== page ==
What’s in an accent?

What’s in an accent?

Birmingham is my home town. It is also the origin of what is widely considered the worst of all British regional accents, a sing-song nasal mangling of the English language incorrectly known as a ‘Brummie accent’. Class and accent are inextricably linked in Britain, and Brummagem, the correct name for this regional accent, was not tolerated in my home. Oh no! We were far to classy to speak like that. Nevertheless, when I telephone my family, I am always shocked to hear that even my posh brothers and sisters have Midland’s accents. Even I, who worked hard to rid my speech of any trace of this hard, fast, urban accent a good 20 years ago, sometimes come out with something with such a rise-fall-rise intonation that it gives away my origins, particularly when I have drink taken.

But the fact is, that everyone has an accent. What is amazing that we fetishize some accents and distain others! I would just love to be wined and dined by someone with an enchanting French or Portuguese accent, while having sweet nothings whispered in my ear in a Brummigem accident just wouldn’t light my fire!

It is obviously impossible not to have any accent at all, because we pick up ways of saying things from our families, schools and local regions, but it can be troublesome if the accent is so strong that you can’t understand it. I will always remember strolling down a local street with a friend of mine, who insisted that we duck into a shop and hide when we spotted an acquaintance from Newcastle up ahead. People from this neck of the woods, the Tyneside area of North East England, have a very hard-to-understand way of speaking called Geordie, which is a continuation and development of the language spoken by Anglo-Saxon settlers. My friend just couldn’t face seeing him after having to spend an entire evening at a dinner party unable to understand a single word he said! So we hid and came out when he had gone.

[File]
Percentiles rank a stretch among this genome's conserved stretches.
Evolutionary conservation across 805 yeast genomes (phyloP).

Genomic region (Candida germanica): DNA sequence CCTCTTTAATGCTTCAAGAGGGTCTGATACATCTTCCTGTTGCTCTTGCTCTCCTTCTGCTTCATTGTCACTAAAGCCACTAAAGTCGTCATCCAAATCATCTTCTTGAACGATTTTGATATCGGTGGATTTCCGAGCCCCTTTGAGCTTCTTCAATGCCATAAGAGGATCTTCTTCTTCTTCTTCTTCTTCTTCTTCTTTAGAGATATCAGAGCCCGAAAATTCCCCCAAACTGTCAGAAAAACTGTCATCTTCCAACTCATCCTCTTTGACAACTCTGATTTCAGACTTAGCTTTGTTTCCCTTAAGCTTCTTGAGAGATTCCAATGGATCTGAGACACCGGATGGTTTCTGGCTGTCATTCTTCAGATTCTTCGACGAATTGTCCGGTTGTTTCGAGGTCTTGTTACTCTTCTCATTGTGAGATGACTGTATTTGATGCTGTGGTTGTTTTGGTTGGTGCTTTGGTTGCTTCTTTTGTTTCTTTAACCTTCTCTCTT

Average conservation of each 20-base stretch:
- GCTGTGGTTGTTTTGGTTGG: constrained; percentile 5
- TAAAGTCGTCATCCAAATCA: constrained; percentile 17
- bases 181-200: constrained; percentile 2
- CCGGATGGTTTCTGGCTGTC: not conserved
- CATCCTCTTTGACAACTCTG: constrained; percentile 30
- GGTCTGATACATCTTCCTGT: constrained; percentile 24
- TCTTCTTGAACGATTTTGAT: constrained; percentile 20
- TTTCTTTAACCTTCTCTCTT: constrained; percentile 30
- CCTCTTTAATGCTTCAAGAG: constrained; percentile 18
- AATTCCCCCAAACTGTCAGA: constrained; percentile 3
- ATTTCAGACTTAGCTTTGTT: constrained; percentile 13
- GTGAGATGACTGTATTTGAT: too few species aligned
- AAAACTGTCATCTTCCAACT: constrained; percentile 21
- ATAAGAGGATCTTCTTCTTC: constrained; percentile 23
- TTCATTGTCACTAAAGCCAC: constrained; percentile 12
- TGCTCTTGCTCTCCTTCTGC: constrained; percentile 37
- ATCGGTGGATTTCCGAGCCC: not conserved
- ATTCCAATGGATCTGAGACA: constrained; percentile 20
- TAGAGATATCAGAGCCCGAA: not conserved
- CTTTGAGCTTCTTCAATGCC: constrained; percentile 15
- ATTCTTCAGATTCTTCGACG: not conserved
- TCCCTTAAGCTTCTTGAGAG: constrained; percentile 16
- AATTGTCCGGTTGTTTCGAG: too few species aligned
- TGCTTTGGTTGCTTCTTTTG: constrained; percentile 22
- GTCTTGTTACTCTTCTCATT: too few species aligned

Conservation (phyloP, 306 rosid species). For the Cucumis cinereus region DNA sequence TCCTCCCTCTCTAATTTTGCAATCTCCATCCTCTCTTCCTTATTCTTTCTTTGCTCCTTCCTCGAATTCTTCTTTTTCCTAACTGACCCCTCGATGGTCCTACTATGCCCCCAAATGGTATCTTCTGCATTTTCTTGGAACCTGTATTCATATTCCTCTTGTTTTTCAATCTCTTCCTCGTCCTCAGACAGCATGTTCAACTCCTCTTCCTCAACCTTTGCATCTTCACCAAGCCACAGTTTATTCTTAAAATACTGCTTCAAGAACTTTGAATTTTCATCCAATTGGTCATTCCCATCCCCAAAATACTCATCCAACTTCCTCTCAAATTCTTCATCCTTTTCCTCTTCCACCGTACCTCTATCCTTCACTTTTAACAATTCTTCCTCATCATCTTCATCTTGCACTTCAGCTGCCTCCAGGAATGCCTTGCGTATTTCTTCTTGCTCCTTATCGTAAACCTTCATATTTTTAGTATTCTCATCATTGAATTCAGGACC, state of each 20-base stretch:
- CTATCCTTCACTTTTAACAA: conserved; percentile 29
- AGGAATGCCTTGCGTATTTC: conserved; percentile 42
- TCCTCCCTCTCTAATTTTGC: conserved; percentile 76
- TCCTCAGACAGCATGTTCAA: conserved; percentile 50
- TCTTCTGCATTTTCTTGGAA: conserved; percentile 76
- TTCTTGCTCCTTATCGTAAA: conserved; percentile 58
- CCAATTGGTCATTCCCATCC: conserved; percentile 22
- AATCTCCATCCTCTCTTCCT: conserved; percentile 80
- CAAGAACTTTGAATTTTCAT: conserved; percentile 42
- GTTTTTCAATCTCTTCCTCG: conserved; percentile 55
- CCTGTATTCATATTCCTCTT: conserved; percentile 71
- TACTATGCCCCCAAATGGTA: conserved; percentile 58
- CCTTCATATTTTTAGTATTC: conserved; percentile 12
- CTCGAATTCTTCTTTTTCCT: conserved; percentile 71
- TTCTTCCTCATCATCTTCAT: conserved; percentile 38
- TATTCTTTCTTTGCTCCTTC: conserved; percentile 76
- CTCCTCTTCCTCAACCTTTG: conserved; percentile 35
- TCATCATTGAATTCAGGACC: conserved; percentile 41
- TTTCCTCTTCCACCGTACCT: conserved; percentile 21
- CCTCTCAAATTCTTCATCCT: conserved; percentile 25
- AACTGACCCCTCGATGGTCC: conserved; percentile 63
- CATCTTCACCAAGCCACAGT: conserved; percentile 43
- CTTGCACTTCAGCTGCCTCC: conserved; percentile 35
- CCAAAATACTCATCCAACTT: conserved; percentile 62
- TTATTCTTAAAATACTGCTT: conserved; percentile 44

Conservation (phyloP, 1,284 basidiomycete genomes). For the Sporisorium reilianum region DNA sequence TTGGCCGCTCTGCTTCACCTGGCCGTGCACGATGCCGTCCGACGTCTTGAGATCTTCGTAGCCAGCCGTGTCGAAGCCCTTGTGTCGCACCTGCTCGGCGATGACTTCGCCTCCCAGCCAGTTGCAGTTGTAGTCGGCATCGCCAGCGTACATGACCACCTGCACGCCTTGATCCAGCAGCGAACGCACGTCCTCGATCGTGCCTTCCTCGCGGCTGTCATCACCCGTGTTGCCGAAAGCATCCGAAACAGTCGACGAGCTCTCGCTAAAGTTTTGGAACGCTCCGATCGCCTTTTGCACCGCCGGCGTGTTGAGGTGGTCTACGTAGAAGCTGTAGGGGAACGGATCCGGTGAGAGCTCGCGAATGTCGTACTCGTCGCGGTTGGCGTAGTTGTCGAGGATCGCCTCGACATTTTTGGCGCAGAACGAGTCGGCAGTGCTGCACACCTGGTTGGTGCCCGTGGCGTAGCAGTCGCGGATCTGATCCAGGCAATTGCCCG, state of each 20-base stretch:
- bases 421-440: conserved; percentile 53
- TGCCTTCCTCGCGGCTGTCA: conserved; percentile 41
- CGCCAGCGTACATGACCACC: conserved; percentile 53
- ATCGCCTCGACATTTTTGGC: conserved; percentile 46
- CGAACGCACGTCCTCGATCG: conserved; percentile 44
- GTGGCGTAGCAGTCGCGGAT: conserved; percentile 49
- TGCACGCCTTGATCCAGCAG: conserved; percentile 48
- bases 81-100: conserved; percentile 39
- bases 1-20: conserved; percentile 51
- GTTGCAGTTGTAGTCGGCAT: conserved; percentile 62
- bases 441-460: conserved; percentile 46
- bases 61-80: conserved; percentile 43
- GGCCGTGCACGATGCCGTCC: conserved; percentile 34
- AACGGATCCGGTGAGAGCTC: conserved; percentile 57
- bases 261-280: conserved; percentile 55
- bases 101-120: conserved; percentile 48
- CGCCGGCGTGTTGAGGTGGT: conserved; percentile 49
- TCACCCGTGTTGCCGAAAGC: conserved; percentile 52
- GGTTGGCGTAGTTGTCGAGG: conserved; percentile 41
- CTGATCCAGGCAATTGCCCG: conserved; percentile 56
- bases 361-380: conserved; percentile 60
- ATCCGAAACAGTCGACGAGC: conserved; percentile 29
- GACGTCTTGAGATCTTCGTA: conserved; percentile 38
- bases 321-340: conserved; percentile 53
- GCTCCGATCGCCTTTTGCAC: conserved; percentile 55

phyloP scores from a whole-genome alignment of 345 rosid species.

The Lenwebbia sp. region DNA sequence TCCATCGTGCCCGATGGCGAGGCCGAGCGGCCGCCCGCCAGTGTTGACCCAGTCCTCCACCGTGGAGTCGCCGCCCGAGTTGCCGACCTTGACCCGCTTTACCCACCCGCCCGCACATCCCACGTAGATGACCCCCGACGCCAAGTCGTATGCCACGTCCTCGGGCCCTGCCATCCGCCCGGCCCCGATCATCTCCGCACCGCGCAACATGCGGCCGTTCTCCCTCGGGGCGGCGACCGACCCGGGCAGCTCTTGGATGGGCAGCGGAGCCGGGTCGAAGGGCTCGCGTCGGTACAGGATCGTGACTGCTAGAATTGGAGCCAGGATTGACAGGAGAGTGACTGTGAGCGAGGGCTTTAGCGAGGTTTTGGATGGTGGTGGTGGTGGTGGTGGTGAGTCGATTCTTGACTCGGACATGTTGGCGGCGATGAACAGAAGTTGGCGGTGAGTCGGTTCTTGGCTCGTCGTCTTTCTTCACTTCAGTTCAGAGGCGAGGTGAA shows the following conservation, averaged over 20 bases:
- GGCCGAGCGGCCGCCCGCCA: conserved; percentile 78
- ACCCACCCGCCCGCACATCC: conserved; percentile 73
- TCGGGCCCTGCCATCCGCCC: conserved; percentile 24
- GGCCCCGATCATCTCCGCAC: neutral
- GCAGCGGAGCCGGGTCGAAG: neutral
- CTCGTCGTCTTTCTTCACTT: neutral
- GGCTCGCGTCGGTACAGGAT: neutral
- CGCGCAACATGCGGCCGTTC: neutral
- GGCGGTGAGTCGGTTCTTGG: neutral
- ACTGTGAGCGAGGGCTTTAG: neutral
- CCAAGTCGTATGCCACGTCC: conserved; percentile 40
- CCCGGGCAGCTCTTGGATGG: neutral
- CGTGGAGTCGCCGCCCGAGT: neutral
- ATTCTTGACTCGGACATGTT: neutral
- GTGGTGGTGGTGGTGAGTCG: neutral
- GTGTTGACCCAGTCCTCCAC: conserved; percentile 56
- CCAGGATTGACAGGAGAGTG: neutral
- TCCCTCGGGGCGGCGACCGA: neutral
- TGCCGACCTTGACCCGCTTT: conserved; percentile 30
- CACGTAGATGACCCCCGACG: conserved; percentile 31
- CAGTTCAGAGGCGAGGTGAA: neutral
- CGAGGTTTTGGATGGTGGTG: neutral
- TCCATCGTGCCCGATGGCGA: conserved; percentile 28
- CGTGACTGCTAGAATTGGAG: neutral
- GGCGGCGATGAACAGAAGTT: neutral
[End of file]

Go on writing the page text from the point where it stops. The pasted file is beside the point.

Yet again, the Geordie dialect is associated with having a working-class background, although a 2008 survey in British newspapers found the Geordie accent “the most attractive in England”. Very surprising…

A Liverpool accent will always make me think of the Beatles. This accent is called Scouse, and it is very easy to recognise, and is much cooler than a Brummie or Geordie accent in my opinion. People who speak with a Liverpool accent (scousers) use colourful language and sound quite nasal.

At the other end of the poshness scale, my dear friend is very proud that she speaks with Received Pronunciation, an accent of Standard English. Once known as “the King’s English” it has high social prestige in Britain, however, I have noticed that when she is uncomfortable or meets someone new, her voice becomes posher and posher until she would be quite at home in a crown or tiara. The downside of this poshness is that it associated with power, money and influence… and with undeserved privilege.

Which is your favourite English accent?


Writer: Juliet Allaway

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